BRUSSELS BEHIND THE SCENES
Weekly analysis and untold stories
With SAM MORGAN
The beauty of the European Parliament is that it can hold the European Commission to account and keep in check the vested interests of national governments. But that is all dependent on MEPs taking a break from infighting now and then. A big ask.
EU rule-making is fairly simple, once you strip away all the unnecessary nuts and bolts. The Commission comes up with a plan for something, MEPs and governments decide what they don’t like about it, then they all meet in a grubby backroom and hash out a deal.
Traditionally, the Commission will suggest something that its officials believe is politically feasible – rather than exclusively scientifically or economically required – then MEPs will push for more ambition before governments try to water it down.
That is a tried and tested dynamic. Elected representatives want to look like they are looking after the interests of their voters, while national governments rely on their electorate’s disconnect from Brussels to get away with supporting what they see as the ‘cheap option’.
BRUSSELS BEHIND THE SCENES is a weekly newsletter which brings the untold stories about the characters driving the policies affecting our lives. Analysis not found anywhere else, Sam Morgan helps you make sense of what is happening in Brussels. If you want to receive Brussels behind the scenes straight to your inbox every week, subscribe to the newsletter here.
Climate and energy legislation currently occupies the most limelight, as the EU’s ‘Fit for 55’ package of reforms continues to make its way through the legislative gauntlet. And we are starting to get to the really difficult part.
This week, MEPs missed an opportunity to stick to their assigned roles when they voted on a plan to revamp car CO2 emission targets. In the end, their agreed compromise largely mirrors what the Commission already proposed.
Lawmakers on the environment committee decided not to support stricter interim targets for carmakers but did sign off on a 2035 benchmark that will essentially mean all new cars have to be zero-emissions.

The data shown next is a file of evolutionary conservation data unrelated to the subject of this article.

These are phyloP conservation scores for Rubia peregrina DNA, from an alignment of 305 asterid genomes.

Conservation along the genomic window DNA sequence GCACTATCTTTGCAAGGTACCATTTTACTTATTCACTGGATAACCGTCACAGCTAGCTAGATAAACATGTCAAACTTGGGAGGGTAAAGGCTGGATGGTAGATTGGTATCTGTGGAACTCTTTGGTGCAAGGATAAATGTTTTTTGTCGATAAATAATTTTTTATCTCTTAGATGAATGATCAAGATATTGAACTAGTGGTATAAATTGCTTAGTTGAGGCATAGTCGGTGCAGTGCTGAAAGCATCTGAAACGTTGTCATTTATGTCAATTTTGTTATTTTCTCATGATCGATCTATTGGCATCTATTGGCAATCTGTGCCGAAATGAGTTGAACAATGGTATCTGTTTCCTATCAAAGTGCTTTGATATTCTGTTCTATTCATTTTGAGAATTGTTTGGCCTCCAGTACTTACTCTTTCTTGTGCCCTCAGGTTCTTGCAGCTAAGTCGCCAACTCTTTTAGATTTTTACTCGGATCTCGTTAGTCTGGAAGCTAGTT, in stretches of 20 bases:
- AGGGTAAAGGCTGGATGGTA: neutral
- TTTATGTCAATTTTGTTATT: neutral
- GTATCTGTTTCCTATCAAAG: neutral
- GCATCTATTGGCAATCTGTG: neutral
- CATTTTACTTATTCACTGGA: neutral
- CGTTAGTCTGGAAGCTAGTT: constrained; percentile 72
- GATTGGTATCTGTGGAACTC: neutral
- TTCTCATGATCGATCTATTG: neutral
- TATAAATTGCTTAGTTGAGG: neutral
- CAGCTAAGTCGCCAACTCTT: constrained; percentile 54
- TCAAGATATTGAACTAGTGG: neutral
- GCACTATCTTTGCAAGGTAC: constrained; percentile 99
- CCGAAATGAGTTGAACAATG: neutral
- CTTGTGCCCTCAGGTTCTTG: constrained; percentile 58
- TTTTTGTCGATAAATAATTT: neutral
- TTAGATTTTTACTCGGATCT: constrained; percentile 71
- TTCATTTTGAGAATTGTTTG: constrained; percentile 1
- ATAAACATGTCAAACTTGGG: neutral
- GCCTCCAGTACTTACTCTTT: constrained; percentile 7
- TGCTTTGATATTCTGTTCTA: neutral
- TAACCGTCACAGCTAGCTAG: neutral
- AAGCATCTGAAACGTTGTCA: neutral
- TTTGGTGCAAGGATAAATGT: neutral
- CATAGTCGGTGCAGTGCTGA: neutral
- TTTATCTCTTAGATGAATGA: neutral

Conservative and some progressive MEPs voted down the interim amendment, out of fear stricter targets would come with too high a price tag and would cost jobs.
The notion that a big shift away from the internal combustion engine and towards e-mobility will mean mass redundancies is beginning to look circumspect, as big marques like BMW say that they will not be cutting any jobs during the transition.
Clean mobility advocates say it is a shame that MEPs did not see the big picture, because it gives manufacturers licence to keep making polluting vehicles until late in the decade, instead of forcing them to frontload their new electric models.
Geopolitical experts with some climate policy background have also pointed out that stricter interim targets would have helped Europe phase out Russian oil imports much quicker.
A full sitting of MEPs will now have to vote on the environment committee’s deal and while they could back amendments, it is a rare thing when a plenary vote results in a better outcome.
Next week, lawmakers vote again, this time on the update of the EU’s carbon market, which many see as the key reform in the bloc’s whole Green Deal, as emissions trading is considered to be the Commission’s flagship climate policy.
The current deal on the table that is likely to get backing by a majority of MEPs does add something to the proposal, by increasing the number of carbon permits removed from circulation and cancelling free allocations for industry.
Whether lawmakers will give themselves enough bargaining chips to go into trilateral talks with the Commission and member states is another thing though. Those negotiations will ramp up towards the end of the year.
The EU is supposed to be more than the sum of its 27 members but in recent years, a power shift towards the Council has happened, especially at the top level of decision-making.
In the backrooms, where the nitty-gritty of policymaking is sorted out, the equal dynamic between the three EU institutions can still be maintained but only if each side goes into those negotiations well-prepared.
It is largely up to the Parliament now to push back against the Council and preserve the balance of power, given that the Commission is led by a president who was installed by the member states, mostly against the wishes of lawmakers.
The Parliament had a chance to assert its power during Ursula von der Leyen’s confirmation vote but fluffed its lines. MEPs will only be able to do that a limited number of times before seeing their institution reduced to just rubber-stamping deals that have been worked out elsewhere.